Edward Germano, owner of the Hit Factory recording complex in New York and Miami, died February 6 in New York following a long illness.
A colorful figure who prided himself on his relationships with his artist clients, Germano was one of the pioneers of the modern studio industry — a trend-setter who built the most lavish and uncompromising rooms in the world.
“He turned the recording studio side of the business into a real industry,” said Troy Germano, Ed’s son, and CEO of the Hit Factory. “He made something that had been a hobby into a real business. That legacy will live on.”
Troy Germano attributes his father’s success in part to his sensitivity to the artistic process.
“He really knew what it was like to offer the right kind of creative environment when people came into the studio,” he said. “That goes back to his being a singer and a producer.”
Ed Germano’s career in the music business began in 1961, when he made the rounds in the New York circuit as a singer who had brief contracts with RCA, Decca and ABC Dunhill. He soon migrated to the production side and, in 1970, joined RCA as a staff producer/A&R.
In the early ‘70s, he helped negotiate a buyout of the Record Plant from Warner Seven Arts and joined the studio as one of its 17 partners. Then, on March 6, 1975, he purchased the Hit Factory from original owner Jerry Ragavoy.
Under Ragavoy, the Hit Factory enjoyed major credits and a reputation for sonic excellence. However, Germano elevated the studio to a multiroom powerhouse on an unprecedented scale.
Germano’s first client as the owner of the Hit Factory was Stevie Wonder, who initially booked a three-day session but stayed for nine months and recorded his magnum opus, Songs in the Key of Life. The studio’s streak continued through the late ‘70s and ‘80s, with credits such as John Lennon & Yoko Ono’s Double Fantasy, the Rolling Stones’ Emotional Rescue, Bruce Springsteen’s Born in the U.S.A. and Paul Simon’s Graceland.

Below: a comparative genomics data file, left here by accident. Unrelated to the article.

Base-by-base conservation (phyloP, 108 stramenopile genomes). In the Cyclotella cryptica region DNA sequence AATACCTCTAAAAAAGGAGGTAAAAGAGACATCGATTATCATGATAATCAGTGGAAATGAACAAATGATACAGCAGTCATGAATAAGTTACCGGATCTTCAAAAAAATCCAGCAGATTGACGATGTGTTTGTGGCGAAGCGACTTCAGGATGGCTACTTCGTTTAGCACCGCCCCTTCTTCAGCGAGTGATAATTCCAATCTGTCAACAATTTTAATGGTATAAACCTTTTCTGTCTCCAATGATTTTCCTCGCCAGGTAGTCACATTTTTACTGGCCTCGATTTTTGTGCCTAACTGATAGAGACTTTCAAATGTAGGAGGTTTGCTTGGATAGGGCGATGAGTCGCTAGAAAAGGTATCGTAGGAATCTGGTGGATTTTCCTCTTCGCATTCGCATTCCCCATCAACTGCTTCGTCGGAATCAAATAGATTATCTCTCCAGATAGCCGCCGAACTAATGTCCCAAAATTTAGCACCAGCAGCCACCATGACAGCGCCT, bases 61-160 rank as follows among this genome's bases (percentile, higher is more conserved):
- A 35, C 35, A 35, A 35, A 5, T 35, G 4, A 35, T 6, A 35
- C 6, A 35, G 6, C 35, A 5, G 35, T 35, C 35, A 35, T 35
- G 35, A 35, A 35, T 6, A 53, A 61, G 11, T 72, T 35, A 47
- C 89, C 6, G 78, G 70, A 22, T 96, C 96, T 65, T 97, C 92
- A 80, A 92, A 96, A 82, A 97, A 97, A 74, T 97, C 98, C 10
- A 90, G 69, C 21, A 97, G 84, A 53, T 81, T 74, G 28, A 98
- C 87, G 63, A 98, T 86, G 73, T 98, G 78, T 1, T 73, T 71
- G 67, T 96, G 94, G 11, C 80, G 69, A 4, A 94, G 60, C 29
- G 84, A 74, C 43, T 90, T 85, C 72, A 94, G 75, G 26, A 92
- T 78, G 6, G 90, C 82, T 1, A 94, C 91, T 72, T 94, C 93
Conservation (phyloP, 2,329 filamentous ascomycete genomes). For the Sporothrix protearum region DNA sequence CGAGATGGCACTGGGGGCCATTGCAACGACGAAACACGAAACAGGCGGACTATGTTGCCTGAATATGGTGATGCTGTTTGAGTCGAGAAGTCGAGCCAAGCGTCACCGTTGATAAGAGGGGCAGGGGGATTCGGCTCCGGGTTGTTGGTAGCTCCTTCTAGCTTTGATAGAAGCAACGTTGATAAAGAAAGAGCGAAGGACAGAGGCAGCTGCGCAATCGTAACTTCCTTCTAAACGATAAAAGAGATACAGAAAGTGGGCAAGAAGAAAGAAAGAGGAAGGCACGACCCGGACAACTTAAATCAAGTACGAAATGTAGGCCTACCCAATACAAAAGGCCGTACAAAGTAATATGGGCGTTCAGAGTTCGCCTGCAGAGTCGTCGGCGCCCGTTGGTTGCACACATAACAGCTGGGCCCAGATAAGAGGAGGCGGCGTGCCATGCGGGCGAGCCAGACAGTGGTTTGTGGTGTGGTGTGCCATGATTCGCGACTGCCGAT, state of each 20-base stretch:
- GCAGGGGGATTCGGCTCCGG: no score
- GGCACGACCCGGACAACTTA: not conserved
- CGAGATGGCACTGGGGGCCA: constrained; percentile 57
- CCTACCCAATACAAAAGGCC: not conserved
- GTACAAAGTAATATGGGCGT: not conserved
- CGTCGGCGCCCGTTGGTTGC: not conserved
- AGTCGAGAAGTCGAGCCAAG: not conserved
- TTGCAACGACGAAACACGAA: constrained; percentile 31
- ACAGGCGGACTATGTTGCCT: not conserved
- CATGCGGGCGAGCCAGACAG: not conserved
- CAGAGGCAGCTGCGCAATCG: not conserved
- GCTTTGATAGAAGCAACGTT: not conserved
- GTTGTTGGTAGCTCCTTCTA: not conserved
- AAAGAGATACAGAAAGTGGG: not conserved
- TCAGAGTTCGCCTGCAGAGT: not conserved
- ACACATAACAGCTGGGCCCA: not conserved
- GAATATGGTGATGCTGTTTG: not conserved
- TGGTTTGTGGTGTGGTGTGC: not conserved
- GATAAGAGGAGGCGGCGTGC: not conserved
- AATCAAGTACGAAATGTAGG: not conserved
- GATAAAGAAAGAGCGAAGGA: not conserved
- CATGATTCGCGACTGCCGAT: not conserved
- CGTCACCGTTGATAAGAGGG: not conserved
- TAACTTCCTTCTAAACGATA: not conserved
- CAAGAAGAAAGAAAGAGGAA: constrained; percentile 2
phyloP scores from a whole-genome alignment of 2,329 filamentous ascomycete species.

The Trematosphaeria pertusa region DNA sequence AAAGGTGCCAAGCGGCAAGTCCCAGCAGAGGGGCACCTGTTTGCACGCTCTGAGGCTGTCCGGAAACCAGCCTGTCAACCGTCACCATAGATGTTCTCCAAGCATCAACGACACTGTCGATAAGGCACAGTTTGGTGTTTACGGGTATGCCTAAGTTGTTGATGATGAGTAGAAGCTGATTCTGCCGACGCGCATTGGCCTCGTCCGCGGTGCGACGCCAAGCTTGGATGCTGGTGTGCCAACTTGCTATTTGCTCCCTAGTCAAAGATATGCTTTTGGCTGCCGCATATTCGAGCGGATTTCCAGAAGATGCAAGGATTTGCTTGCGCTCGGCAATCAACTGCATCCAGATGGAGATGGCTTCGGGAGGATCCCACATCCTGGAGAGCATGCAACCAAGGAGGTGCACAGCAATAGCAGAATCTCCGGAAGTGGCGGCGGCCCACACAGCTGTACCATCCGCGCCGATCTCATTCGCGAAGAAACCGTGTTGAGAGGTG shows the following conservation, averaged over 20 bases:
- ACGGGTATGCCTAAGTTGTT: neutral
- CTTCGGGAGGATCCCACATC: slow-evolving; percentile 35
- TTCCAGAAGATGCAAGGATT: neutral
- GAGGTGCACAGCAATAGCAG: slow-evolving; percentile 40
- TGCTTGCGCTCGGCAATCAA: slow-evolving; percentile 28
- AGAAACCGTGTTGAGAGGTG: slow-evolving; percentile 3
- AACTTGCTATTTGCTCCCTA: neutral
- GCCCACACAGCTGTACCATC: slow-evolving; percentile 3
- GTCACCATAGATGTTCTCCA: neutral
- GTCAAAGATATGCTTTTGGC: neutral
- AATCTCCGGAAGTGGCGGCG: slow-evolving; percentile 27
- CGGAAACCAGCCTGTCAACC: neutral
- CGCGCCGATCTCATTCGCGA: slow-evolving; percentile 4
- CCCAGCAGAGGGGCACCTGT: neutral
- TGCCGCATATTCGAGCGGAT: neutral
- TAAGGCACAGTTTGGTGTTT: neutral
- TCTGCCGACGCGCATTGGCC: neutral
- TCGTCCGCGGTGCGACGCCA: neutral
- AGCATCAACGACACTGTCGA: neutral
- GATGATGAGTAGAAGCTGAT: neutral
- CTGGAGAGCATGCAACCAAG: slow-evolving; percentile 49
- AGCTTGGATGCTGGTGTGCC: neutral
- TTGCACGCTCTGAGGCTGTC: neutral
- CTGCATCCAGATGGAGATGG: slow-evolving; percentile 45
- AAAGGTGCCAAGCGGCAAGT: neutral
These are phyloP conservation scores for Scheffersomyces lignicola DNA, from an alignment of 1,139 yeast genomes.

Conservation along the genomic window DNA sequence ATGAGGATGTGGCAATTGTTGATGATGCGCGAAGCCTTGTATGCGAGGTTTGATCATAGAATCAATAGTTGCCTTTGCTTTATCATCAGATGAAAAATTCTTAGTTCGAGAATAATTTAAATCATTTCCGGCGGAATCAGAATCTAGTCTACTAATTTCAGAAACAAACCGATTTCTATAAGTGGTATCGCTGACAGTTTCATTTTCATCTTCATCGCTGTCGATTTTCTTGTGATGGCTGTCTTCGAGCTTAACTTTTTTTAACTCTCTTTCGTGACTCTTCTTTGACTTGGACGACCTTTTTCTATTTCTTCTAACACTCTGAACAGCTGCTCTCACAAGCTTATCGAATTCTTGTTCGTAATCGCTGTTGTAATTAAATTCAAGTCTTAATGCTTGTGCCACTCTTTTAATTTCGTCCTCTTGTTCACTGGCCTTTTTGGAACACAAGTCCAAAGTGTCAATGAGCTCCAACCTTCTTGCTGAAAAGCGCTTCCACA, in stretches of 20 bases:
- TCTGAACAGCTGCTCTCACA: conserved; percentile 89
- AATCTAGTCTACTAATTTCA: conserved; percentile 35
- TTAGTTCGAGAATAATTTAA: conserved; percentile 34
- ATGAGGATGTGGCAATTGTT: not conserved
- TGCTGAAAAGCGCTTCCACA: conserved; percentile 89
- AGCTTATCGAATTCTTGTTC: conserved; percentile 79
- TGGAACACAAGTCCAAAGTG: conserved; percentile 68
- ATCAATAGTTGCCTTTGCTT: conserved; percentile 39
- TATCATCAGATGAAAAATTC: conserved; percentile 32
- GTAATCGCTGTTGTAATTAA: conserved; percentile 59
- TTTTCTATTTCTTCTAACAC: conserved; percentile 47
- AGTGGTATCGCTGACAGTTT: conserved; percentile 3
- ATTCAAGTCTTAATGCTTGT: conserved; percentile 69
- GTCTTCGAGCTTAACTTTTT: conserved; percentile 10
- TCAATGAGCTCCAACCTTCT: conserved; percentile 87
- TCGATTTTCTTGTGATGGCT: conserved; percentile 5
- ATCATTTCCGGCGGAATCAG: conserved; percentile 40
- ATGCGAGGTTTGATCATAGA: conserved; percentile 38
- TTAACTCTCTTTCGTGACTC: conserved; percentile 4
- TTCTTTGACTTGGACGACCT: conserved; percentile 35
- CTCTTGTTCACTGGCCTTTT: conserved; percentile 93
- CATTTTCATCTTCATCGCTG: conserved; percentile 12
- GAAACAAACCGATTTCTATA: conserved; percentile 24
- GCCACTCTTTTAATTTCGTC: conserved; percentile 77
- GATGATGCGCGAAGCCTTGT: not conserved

In 1989, the Germano family entered into a joint venture with Sony to form the Hit Factory London, which operated until 1993. Also in 1993, the Hit Factory opened a 100,000-square-foot recording complex at 421 West 54th St., which became its flagship location. (Recently, the studio consolidated all of its New York operations in the building, which the Germanos own.)
In 1999, the Hit Factory made news by purchasing the storied Criteria Recording Studios in Miami. The Hit Factory retained most of the staff and the vintage flavor of the Miami rooms, but undertook a remodeling that brought the facility in-line, technologically and design-wise, with the company’s New York rooms.
Commenting on his father’s uncompromising commitment to quality, Troy says, “Nothing was ever the best; it could always be made better.”
Ed Germano is survived by his wife, Janice; his son, Troy, and daughter, Danielle; and two grandchildren: Jacob and Nicolas.
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